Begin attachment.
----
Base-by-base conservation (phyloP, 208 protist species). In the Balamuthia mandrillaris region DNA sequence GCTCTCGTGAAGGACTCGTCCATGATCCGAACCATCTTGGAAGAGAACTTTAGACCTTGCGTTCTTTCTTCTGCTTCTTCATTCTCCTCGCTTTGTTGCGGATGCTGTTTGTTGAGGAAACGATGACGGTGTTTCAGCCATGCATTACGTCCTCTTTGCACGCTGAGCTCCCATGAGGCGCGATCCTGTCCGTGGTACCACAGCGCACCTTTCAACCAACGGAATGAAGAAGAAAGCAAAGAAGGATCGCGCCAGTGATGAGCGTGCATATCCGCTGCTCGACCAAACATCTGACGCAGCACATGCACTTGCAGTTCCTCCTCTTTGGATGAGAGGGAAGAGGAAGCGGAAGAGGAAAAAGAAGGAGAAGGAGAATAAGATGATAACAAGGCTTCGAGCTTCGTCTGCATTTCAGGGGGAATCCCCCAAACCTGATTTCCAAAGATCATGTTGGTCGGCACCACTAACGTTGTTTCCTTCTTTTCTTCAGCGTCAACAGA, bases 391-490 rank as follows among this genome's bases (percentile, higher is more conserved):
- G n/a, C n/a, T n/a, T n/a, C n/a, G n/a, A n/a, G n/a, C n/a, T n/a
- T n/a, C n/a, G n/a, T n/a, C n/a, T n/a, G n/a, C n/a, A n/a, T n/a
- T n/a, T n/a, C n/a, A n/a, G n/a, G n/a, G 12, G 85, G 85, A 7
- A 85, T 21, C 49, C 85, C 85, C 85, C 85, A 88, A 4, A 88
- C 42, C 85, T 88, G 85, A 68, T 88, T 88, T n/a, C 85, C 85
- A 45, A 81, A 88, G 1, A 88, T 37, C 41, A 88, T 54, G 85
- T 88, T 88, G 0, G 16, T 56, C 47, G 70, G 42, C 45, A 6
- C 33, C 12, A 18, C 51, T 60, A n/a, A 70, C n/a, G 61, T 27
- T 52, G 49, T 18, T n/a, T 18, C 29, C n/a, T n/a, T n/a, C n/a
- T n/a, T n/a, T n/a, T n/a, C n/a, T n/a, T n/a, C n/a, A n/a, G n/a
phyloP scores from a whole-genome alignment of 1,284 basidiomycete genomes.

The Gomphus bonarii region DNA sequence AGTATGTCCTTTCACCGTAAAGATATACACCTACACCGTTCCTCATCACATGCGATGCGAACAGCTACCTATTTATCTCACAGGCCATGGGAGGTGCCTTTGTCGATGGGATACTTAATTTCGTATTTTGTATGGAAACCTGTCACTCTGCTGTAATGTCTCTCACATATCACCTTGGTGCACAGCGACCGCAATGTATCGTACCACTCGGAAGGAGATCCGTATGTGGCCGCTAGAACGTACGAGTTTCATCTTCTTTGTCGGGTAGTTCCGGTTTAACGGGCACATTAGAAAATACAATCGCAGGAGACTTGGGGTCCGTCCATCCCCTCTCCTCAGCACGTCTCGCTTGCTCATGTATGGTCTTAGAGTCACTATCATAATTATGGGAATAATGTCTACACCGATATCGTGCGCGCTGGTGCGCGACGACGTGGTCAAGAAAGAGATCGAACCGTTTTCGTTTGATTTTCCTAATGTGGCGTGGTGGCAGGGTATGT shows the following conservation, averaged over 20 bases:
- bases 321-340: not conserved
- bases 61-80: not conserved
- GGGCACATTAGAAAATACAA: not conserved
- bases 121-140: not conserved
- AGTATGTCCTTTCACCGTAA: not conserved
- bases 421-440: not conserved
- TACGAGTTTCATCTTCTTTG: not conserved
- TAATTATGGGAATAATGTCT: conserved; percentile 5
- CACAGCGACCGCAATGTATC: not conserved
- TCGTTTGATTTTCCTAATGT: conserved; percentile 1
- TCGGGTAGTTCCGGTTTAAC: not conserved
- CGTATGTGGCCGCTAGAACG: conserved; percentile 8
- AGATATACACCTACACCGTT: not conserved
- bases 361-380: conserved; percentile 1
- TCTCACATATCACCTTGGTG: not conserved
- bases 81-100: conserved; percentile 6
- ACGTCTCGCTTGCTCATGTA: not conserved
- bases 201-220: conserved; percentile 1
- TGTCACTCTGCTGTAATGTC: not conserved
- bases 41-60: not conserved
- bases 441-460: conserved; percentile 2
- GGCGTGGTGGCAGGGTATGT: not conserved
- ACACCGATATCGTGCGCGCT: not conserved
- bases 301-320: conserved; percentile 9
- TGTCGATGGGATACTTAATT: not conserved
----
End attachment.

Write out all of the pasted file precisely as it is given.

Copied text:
Base-by-base conservation (phyloP, 208 protist species). In the Balamuthia mandrillaris region DNA sequence GCTCTCGTGAAGGACTCGTCCATGATCCGAACCATCTTGGAAGAGAACTTTAGACCTTGCGTTCTTTCTTCTGCTTCTTCATTCTCCTCGCTTTGTTGCGGATGCTGTTTGTTGAGGAAACGATGACGGTGTTTCAGCCATGCATTACGTCCTCTTTGCACGCTGAGCTCCCATGAGGCGCGATCCTGTCCGTGGTACCACAGCGCACCTTTCAACCAACGGAATGAAGAAGAAAGCAAAGAAGGATCGCGCCAGTGATGAGCGTGCATATCCGCTGCTCGACCAAACATCTGACGCAGCACATGCACTTGCAGTTCCTCCTCTTTGGATGAGAGGGAAGAGGAAGCGGAAGAGGAAAAAGAAGGAGAAGGAGAATAAGATGATAACAAGGCTTCGAGCTTCGTCTGCATTTCAGGGGGAATCCCCCAAACCTGATTTCCAAAGATCATGTTGGTCGGCACCACTAACGTTGTTTCCTTCTTTTCTTCAGCGTCAACAGA, bases 391-490 rank as follows among this genome's bases (percentile, higher is more conserved):
- G n/a, C n/a, T n/a, T n/a, C n/a, G n/a, A n/a, G n/a, C n/a, T n/a
- T n/a, C n/a, G n/a, T n/a, C n/a, T n/a, G n/a, C n/a, A n/a, T n/a
- T n/a, T n/a, C n/a, A n/a, G n/a, G n/a, G 12, G 85, G 85, A 7
- A 85, T 21, C 49, C 85, C 85, C 85, C 85, A 88, A 4, A 88
- C 42, C 85, T 88, G 85, A 68, T 88, T 88, T n/a, C 85, C 85
- A 45, A 81, A 88, G 1, A 88, T 37, C 41, A 88, T 54, G 85
- T 88, T 88, G 0, G 16, T 56, C 47, G 70, G 42, C 45, A 6
- C 33, C 12, A 18, C 51, T 60, A n/a, A 70, C n/a, G 61, T 27
- T 52, G 49, T 18, T n/a, T 18, C 29, C n/a, T n/a, T n/a, C n/a
- T n/a, T n/a, T n/a, T n/a, C n/a, T n/a, T n/a, C n/a, A n/a, G n/a
phyloP scores from a whole-genome alignment of 1,284 basidiomycete genomes.

The Gomphus bonarii region DNA sequence AGTATGTCCTTTCACCGTAAAGATATACACCTACACCGTTCCTCATCACATGCGATGCGAACAGCTACCTATTTATCTCACAGGCCATGGGAGGTGCCTTTGTCGATGGGATACTTAATTTCGTATTTTGTATGGAAACCTGTCACTCTGCTGTAATGTCTCTCACATATCACCTTGGTGCACAGCGACCGCAATGTATCGTACCACTCGGAAGGAGATCCGTATGTGGCCGCTAGAACGTACGAGTTTCATCTTCTTTGTCGGGTAGTTCCGGTTTAACGGGCACATTAGAAAATACAATCGCAGGAGACTTGGGGTCCGTCCATCCCCTCTCCTCAGCACGTCTCGCTTGCTCATGTATGGTCTTAGAGTCACTATCATAATTATGGGAATAATGTCTACACCGATATCGTGCGCGCTGGTGCGCGACGACGTGGTCAAGAAAGAGATCGAACCGTTTTCGTTTGATTTTCCTAATGTGGCGTGGTGGCAGGGTATGT shows the following conservation, averaged over 20 bases:
- bases 321-340: not conserved
- bases 61-80: not conserved
- GGGCACATTAGAAAATACAA: not conserved
- bases 121-140: not conserved
- AGTATGTCCTTTCACCGTAA: not conserved
- bases 421-440: not conserved
- TACGAGTTTCATCTTCTTTG: not conserved
- TAATTATGGGAATAATGTCT: conserved; percentile 5
- CACAGCGACCGCAATGTATC: not conserved
- TCGTTTGATTTTCCTAATGT: conserved; percentile 1
- TCGGGTAGTTCCGGTTTAAC: not conserved
- CGTATGTGGCCGCTAGAACG: conserved; percentile 8
- AGATATACACCTACACCGTT: not conserved
- bases 361-380: conserved; percentile 1
- TCTCACATATCACCTTGGTG: not conserved
- bases 81-100: conserved; percentile 6
- ACGTCTCGCTTGCTCATGTA: not conserved
- bases 201-220: conserved; percentile 1
- TGTCACTCTGCTGTAATGTC: not conserved
- bases 41-60: not conserved
- bases 441-460: conserved; percentile 2
- GGCGTGGTGGCAGGGTATGT: not conserved
- ACACCGATATCGTGCGCGCT: not conserved
- bases 301-320: conserved; percentile 9
- TGTCGATGGGATACTTAATT: not conserved